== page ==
One of the most challenging things parents and teachers of today’s tech-savvy generation face is to veer them away from screens. Getting them interested in traditional forms of study and learning materials like books and games can also be an effort at times. In such a scenario raising readers is a daunting task but achievable nevertheless.

Habits formed in the young age usually stay with us throughout our lives. It hence becomes imperative that with the right motivation and direction we inculcate good reading habits in kids. Here are a few pointers that might help:

Start simple and easy

Toddlers love picture books. You can begin by making them identify animals, means of transport etc and encourage them to flip pages. Same can be done for story books at reading time. As they grow older you can slowly ask them to recall names, spellings and give a try at reading themselves. Don’t push but do encourage them even if they make mistakes. 

Give them books they can understand

There are a lot of age-appropriate books available for kids like Harry Potter series, Secret Seven, Nancy Drew, Amar Chitra Katha and also the ones by acclaimed authors like Ruskin Bond, Sudha Murthy, R.K.Narayan etc. These books are good in content, have a strong storyline and can also contribute in improving their language and vocabulary. Kids are sure to enjoy reading them.

Read aloud to kids

Reading to kids everyday can be tiring but investing time in this activity is sure to reap benefits later. Sometimes your involvement makes all the difference without you realising it. Pick up books that allow you to modulate your voice. Use props or add your own imagination if need be. This will make reading a whole lot of fun and make kids look forward to it. Don’t stop this practice even when your kids grow up. Teenagers like being read to too.

Get book and magazine subscriptions

Depending on their interest you can get subscriptions for books and magazines for your kids. This will not only get you good discounts but also make kids look forward to the next edition thereby keeping them glued to each one. Ask them to read out their favourite articles and also offer suggestions for you. This will broaden their perspective and expose them to a variety of reading material. This is one of the best ways to learn beyond their school books.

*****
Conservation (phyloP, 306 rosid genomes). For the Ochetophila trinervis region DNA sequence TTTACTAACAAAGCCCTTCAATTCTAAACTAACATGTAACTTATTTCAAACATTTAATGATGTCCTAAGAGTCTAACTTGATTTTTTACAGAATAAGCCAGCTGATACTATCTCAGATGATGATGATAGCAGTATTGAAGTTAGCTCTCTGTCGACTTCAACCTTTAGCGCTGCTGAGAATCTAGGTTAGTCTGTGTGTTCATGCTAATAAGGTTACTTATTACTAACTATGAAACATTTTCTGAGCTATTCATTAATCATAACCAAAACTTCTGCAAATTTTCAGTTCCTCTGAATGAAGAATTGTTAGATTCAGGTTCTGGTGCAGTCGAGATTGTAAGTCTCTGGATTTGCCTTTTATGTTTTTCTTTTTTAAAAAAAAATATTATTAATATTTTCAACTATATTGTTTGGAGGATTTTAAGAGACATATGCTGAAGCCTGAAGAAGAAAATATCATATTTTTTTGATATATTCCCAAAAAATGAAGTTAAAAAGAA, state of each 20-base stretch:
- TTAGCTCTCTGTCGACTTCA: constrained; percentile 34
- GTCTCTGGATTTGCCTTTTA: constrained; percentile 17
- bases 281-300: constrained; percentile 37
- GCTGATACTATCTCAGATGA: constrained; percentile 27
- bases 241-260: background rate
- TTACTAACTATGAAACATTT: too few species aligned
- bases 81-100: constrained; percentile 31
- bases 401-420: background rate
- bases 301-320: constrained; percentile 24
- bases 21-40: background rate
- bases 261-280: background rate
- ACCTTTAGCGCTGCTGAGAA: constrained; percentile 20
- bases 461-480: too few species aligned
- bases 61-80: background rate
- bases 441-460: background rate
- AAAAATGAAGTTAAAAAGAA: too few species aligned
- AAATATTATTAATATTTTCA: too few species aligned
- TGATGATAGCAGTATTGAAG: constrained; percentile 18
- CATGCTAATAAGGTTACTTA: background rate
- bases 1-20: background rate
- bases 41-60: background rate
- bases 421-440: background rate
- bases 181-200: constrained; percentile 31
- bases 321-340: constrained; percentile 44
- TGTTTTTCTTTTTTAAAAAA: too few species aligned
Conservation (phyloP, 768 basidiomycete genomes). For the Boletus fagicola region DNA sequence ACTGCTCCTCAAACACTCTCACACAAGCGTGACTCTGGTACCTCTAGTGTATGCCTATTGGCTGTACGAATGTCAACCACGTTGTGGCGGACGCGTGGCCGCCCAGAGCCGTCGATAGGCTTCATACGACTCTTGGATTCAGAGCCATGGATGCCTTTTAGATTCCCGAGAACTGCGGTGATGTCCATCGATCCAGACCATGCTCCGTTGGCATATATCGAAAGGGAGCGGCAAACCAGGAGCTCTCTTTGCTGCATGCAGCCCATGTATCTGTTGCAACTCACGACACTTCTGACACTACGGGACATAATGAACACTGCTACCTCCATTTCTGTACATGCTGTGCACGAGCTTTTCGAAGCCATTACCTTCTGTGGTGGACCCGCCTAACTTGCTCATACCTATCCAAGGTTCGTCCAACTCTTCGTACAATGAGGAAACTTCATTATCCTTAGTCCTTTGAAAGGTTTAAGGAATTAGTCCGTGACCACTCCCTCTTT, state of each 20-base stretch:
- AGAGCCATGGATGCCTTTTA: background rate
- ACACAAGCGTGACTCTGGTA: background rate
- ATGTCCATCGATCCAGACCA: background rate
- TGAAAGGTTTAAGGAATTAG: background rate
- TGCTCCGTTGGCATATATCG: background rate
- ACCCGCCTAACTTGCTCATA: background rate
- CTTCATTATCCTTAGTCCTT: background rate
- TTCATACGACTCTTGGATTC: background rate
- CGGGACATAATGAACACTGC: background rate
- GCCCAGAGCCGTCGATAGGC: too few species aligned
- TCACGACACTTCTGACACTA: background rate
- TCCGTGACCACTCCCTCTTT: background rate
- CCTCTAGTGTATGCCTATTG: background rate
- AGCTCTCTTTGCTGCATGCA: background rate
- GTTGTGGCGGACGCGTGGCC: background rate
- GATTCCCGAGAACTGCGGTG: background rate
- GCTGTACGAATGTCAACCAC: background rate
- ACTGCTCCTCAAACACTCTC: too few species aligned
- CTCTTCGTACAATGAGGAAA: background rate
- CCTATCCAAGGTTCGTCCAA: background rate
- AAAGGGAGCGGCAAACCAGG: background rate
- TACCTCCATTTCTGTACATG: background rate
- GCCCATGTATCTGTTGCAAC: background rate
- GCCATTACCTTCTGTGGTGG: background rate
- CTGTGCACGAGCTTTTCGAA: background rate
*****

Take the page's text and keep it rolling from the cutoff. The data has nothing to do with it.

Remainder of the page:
Encourage book swapping

Book swapping is a great way for kids to lay their hands on their favourite books without having to buy them every time. It also saves space, gives kids the option to pick and choose, encourages conversations amongst kids and introduces them to new authors and titles. Not to mention, they learn sharing too. They can even form a small book club and share their thoughts about a book.

Take them to book stores and libraries

The heady aroma of a book store is hard to resist. Many bookstores have comfortable and colourful seating area for kids where they can sit and read without being disturbed. Libraries are different from book stores but are no less than a temple dedicated to books. Let them browse at leisure and acquaint themselves with new genres and languages. This experience is sure to make them love reading.

All said and done, kids learn from example too. Parents who read may find it easier to instil reading habits in their kids although it may not happen every time. Also, reading is not limited to books. Newspapers, hoardings, letters, etc are also potential readable materials and shouldn’t be taken lightly. Let kids choose what and how they want to read as long as it is fuelling their imagination and teaching them a thing or two.

About Varsha Bagadia

Varsha Bagadia is your regular harried mother of two who’s also a blogger, editor, freelance content writer, Potterhead and a fitness freak, all rolled into one!
In some seemingly other life she was a Mechanical engineer and Finance post-graduate and has work experience in banking and software. She’s now a passionate food, parenting and lifestyle blogger. You can check out her take on fiction, food, travel, relationships, etc and reviews on her blog.

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